"Jack is with me almost 24/7," said John Sutton.
And when Jack dons this little red jacket he's on duty.
"Jack's job is me," says Sutton.
Sutton enlisted in the army and served in the Vietnam war.
"I received 2 Army commendation ribbons and a Bronze Star," Sutton said.
While he's proud to be a veteran his service left Sutton with something no one wants.
Post-Traumatic Stress Disorder.
"I've been hospitalized for attempting suicide three times," Sutton said.
But Jack whose a trained P-T-S-D dog has become a lifeline for his owner.
Several times Sutton says he took Jack to his bi-weekly PTSD therapy sessions at the VA clinic in Conroe.
But that recently changed.
"A guard stopped me in the hallway and said you can't come in here with that dog," said Sutton.
Sutton says he was given an e-mail that states the use of dogs for a mental health diagnosis including Post-Traumatic Stress Disorder are not allowed in VA hospitals or clinics.
But get this.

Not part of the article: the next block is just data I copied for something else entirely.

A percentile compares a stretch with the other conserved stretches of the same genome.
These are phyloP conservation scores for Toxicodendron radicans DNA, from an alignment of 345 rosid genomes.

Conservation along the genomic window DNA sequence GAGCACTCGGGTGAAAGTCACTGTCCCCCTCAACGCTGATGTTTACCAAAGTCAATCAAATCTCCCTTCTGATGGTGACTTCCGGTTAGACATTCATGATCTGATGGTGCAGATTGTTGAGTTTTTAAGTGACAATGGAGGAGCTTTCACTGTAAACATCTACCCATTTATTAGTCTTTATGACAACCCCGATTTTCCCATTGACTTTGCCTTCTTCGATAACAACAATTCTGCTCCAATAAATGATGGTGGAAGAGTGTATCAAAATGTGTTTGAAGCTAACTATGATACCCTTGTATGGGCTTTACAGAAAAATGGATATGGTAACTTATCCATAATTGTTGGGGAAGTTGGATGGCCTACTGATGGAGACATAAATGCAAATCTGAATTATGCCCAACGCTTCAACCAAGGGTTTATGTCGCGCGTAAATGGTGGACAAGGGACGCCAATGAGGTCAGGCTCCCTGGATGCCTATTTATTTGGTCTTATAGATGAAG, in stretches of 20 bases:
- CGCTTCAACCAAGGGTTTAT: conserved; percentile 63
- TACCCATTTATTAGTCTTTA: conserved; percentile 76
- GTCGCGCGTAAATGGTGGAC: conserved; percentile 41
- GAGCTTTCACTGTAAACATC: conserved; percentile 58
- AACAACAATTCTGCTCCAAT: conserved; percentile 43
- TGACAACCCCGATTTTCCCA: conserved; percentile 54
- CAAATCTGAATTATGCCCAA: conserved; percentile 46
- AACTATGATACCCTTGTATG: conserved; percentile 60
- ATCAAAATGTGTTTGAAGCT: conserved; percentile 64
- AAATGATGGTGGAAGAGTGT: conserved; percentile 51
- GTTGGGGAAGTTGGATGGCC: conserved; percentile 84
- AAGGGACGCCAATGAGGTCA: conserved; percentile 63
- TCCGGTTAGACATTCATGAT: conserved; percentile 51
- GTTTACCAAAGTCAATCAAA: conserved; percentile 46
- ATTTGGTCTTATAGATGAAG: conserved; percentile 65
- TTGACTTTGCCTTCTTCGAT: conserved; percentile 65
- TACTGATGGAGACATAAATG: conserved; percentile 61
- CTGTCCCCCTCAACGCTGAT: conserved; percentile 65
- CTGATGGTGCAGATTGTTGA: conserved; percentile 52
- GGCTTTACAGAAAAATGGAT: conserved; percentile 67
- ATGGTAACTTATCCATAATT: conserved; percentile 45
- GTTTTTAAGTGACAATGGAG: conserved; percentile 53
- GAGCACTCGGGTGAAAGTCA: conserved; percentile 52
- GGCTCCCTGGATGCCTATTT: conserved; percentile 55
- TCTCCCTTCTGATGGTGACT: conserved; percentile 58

Sutton says Conroe Regional Hospital and Saint Lukes Hospital both welcomed Jack with open arms.
"Allowed Jack not only in the hospital Jack came up and comforted me in the bed," Sutton added.
The Conroe VA clinic told Sutton and a VA spokesperson told us they are working to get Jack at least temporary access to Sutton's therapy sessions.
"Because of pressure coming from my congressman's office and that they were notified that I had contacted you," Sutton said.
In a prepared statement the VA tells us, "The Houston VA Medical Center welcomes trained service dogs and certainly recognizes their value to our veterans.
In accordance with the VA national policy the medical center works to ensure that dogs entering our main hospital or our clinics are trained to be in waiting rooms with veterans and other trained service dogs.
PTSD emotional support dogs are often not trained specifically for this."